Chris Ashton

week11y issue 88

Your weekly frequent11y newsletter, brought to you by @ChrisBAshton:

‘May be an image’: What it’s like browsing Instagram while blind

  • Kait Sanchez writes about the experience of screen reader users on social media. The auto generated alt text for photos on Instagram and other sites is often poor: “two brown cats lying on a textured surface” turned out to be a woman in a wedding dress.
  • Kait says that technology can’t replace the human element; a computer is never going to know you posted an image of your dog because of its hilarious quizzical expression, rather than because he is a black-and-white pitbull mix.
  • Alt text hasn’t always been possible to write on social media platforms, who often play catch-up to improve their accessibility only once they gain popularity. There’s an assumption that blind people aren’t interested in visual media. But as Kait points out, culture is moulded on social networks, and it’s not fair for people to miss out on a shared social language.
  • It’s easy to blame the social media users for not providing alt text, or the tech platforms for not educating them. However, content such as memes – rapidly evolving iterations of undescribed images with tiny words in weird fonts – are particularly hard to write alt text for:
    • “The funniest images rely on comedic timing through careful visual composition, prior knowledge of a specific meme, or familiarity with several different cultural references.”
    • “Writing an image description for an esoteric meme can feel like explaining internet culture to your grandparents: you suddenly don’t know how to describe what exactly made you laugh.”
  • We can educate against the simpler problems though. Kent Dodds demonstrates why special characters and emojis in usernames provide a terrible experience for some social media users. “A screen reader isn’t technically incorrect if it reads a character as “mathematical bold capital,” but most sighted people will read it simply as a letter with different formatting.”

Do not assume users turn off CSS or JavaScript

  • I’ve seen this before, but Stefan Judis’ newsletter pointed it out to me again.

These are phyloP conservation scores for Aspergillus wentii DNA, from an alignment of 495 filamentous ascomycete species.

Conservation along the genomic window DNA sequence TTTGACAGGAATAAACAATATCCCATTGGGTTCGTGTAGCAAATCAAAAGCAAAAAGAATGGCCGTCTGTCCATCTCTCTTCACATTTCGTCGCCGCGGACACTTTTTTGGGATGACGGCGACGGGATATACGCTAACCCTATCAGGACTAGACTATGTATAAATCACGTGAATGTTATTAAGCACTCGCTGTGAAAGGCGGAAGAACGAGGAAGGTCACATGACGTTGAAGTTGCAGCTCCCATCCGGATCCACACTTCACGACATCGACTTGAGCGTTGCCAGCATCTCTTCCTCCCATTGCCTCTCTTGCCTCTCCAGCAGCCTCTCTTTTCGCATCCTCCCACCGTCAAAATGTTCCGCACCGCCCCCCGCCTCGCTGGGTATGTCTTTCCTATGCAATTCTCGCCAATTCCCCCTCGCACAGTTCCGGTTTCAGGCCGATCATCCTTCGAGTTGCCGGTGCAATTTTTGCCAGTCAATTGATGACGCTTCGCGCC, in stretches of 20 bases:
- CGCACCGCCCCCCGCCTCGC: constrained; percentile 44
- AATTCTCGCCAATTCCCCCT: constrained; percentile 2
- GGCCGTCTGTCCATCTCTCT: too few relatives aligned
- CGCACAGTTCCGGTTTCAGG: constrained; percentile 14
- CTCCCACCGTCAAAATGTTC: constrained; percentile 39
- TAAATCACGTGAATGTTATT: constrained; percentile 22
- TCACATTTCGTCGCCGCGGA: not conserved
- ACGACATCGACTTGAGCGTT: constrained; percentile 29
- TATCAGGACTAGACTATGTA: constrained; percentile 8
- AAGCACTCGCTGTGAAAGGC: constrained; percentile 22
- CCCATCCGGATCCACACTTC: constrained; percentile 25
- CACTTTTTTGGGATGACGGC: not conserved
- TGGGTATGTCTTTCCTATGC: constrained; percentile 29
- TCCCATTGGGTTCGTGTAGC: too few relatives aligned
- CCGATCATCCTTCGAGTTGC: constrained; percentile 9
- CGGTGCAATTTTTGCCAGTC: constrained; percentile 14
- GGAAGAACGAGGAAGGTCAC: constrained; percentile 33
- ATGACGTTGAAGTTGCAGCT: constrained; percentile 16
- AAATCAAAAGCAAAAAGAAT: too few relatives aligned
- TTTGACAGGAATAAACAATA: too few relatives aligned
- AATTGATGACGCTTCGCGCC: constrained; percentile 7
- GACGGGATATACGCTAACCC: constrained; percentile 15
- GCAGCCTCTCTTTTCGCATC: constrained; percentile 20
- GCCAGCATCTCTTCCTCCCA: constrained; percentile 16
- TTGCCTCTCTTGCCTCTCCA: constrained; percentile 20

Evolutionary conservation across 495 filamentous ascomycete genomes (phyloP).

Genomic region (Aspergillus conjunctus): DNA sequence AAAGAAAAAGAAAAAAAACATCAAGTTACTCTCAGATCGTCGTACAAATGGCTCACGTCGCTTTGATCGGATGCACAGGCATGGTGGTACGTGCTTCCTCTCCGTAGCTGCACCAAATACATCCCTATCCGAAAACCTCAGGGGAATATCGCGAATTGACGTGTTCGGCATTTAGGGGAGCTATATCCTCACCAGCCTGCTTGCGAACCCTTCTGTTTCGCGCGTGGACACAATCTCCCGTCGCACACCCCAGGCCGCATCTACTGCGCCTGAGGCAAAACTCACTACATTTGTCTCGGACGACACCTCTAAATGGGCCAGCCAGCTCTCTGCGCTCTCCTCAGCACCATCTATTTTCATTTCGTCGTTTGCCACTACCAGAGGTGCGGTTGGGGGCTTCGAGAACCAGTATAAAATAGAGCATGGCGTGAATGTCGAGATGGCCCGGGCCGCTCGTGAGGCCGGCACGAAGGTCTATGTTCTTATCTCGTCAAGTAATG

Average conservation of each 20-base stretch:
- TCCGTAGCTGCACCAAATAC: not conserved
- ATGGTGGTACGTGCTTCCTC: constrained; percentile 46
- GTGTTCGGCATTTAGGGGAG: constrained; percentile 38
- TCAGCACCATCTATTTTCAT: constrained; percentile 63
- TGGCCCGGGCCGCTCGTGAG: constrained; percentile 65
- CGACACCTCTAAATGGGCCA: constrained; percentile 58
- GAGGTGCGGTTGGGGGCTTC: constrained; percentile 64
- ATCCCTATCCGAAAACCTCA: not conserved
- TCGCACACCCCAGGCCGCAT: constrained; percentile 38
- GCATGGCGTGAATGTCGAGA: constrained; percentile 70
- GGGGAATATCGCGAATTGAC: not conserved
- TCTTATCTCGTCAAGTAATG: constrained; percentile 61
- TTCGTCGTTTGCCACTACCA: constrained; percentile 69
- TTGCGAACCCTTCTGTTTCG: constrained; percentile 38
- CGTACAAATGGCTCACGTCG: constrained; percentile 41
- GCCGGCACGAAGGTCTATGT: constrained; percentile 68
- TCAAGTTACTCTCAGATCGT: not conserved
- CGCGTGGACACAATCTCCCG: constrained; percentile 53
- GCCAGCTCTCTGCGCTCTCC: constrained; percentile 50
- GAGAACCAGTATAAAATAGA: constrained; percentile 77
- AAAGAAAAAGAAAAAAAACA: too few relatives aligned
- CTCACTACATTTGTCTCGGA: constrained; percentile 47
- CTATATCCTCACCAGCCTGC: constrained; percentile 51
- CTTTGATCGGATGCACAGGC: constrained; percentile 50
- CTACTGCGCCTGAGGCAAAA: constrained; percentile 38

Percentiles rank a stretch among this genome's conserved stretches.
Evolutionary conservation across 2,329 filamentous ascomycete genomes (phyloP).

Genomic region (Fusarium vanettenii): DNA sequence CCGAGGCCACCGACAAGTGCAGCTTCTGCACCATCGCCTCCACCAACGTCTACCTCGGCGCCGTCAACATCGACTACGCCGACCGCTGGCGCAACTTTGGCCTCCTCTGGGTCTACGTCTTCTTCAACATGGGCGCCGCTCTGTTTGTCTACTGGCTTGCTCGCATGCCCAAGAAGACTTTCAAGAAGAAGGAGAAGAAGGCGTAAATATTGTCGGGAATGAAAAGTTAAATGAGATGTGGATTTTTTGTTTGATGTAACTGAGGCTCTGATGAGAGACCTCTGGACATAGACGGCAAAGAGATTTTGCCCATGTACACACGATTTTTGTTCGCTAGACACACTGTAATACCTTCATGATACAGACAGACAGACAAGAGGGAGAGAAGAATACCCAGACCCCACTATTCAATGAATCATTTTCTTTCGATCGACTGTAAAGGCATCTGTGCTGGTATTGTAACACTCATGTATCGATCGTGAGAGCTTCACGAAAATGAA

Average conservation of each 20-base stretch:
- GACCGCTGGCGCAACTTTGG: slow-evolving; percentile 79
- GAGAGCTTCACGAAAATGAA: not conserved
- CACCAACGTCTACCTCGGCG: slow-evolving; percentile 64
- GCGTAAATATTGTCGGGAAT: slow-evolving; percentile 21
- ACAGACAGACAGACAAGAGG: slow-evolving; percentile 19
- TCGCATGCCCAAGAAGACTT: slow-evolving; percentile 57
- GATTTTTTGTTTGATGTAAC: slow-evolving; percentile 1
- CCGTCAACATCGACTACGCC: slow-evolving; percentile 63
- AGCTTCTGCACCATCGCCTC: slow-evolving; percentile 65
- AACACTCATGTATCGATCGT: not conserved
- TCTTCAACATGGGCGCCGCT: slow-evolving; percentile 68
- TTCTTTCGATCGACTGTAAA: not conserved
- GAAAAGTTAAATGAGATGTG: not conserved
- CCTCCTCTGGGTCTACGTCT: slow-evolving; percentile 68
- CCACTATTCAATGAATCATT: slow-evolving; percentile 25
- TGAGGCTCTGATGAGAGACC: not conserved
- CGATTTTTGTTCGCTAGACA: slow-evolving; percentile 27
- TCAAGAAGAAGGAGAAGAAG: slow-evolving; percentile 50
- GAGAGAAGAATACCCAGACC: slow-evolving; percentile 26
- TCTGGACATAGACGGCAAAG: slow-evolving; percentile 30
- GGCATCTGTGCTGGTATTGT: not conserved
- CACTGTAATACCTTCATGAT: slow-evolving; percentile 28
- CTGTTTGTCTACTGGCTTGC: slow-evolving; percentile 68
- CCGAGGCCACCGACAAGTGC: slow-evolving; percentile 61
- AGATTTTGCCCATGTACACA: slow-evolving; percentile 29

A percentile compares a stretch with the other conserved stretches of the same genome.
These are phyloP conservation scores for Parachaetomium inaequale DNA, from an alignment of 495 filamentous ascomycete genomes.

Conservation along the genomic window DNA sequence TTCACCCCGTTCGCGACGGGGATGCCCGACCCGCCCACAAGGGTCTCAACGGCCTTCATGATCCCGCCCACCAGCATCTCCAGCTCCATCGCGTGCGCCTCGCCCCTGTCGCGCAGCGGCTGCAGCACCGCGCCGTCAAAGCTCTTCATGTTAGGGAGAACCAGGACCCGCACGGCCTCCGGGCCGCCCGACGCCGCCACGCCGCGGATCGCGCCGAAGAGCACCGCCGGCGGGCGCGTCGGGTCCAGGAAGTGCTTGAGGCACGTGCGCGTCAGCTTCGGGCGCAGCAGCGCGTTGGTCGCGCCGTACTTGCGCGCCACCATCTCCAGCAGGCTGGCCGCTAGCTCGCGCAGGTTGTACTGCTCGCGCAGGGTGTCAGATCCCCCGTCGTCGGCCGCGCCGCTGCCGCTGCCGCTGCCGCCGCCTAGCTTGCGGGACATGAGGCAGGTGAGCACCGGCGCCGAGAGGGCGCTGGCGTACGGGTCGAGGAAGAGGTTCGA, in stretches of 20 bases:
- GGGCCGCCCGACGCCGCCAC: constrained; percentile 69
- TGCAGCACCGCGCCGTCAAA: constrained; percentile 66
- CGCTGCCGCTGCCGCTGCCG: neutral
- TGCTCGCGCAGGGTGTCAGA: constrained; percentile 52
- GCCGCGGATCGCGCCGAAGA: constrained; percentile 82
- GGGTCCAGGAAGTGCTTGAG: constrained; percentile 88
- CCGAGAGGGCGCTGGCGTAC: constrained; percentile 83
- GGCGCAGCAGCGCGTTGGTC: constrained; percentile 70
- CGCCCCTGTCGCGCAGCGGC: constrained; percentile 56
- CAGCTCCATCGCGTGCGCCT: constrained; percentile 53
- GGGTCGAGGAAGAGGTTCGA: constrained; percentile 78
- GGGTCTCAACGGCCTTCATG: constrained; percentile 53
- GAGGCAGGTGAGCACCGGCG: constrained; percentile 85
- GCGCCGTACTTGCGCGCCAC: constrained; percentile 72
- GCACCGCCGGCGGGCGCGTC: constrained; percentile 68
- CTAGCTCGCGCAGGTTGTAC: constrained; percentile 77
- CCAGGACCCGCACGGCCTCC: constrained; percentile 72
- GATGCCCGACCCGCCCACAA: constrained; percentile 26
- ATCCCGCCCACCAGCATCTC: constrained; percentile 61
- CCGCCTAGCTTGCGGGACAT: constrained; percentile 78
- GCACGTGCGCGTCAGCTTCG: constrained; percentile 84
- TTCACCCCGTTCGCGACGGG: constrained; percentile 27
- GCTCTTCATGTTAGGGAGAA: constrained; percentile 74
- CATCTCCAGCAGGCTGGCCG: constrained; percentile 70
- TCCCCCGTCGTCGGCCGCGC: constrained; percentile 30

• This is the Government Digital Service’s “service manual” on “Building a resilient frontend using progressive enhancement”.
  • It maintains that we don’t support no-JS / no-CSS browsers for the sake of a minority of individuals who may disable such features. Instead, we do so to account for all manner of other circumstances, including network errors, ad blockers, firewalls and proxies, all of which can interfere with the loading and execution of CSS/JS.
  • Making services work without JS or CSS makes them more accessible to a wide variety of users.

Accessibility of the section element

  • Scott O’Hara writes about the <section> element, designed for representing a group of content that has an “overarching theme”. Headings within each <section> are meant to be scoped semantically within that section (you could in theory put <h1> tags inside each <section>), but in practice, nothing different gets programmatically exposed to assistive technologies.
  • The only thing <section> currently does in that regard is to define an implicit role="region". However, this does not get announced to screen readers unless it is given a name, either via aria-labelledby, aria-label, or title.
  • Scott recommends naming <section> elements only when absolutely necessary: “if everything’s a landmark then there’s nothing really special about them, is there?”. Instead, Scott suggests using proper heading levels to indicate sections and sub-sections of content.

Hyperlegible: an approach to accessible type design (video, 10 minutes)

  • Linus Boman, who I was lucky enough to have as a housemate a few years ago, is a design expert. Here, he talks about the new Atkinson Hyperlegible Font – which he helped to develop – and which is now freely available on Google Fonts for personal and commercial use.
  • The font is designed to be as accessible as possible whilst still embodying harmonious design (avoiding the trap of becoming “some kind of ransom note”, as Linus puts it).
  • Linus describes how each glyph’s apertures are widened to make it easier to distinguish, and walks through other techniques such as adding serifs to differentiate between homoglyphs (e.g. lowercase L and uppercase i).
  • At around 7 minutes in, the video does a particularly good job of illustrating how conditions such as blurry vision or diabetic retinopothy affect the legibility of the characters.
  • Linus has quite an active YouTube channel which is definitely worth checking out further!

Link shorteners: the long and short of why you shouldn’t use them

  • A blog post by the Government Communication Service.
  • In the old days of social media, URLs used to count towards the character limit, so using a URL shortener was often a necessity. This isn’t the case anymore.
  • Whilst these URL shorteners provide insights into how often a link is clicked, they offer little more than the social media platforms and Google Analytics offer natively.
  • Short URLs provide no clue as to the content, and can’t be trusted. Some link shortening tools threaten user privacy too, installing cookies when people follow our links.
  • GCS go into more detail on creating accessible links for social media:
    • One link per post (as “people who navigate via keyboard shortcuts often find it frustrating to navigate to multiple links”)
    • Clear calls to action (“Read guidance on applying for a driving license + LINK”)
    • Use capital letters at the start of each word in a hashtag, e.g. #AccessibilityAwareness. These tags are often turned into links, and assistive technologies reading the link text should read the words correctly when capitalised.

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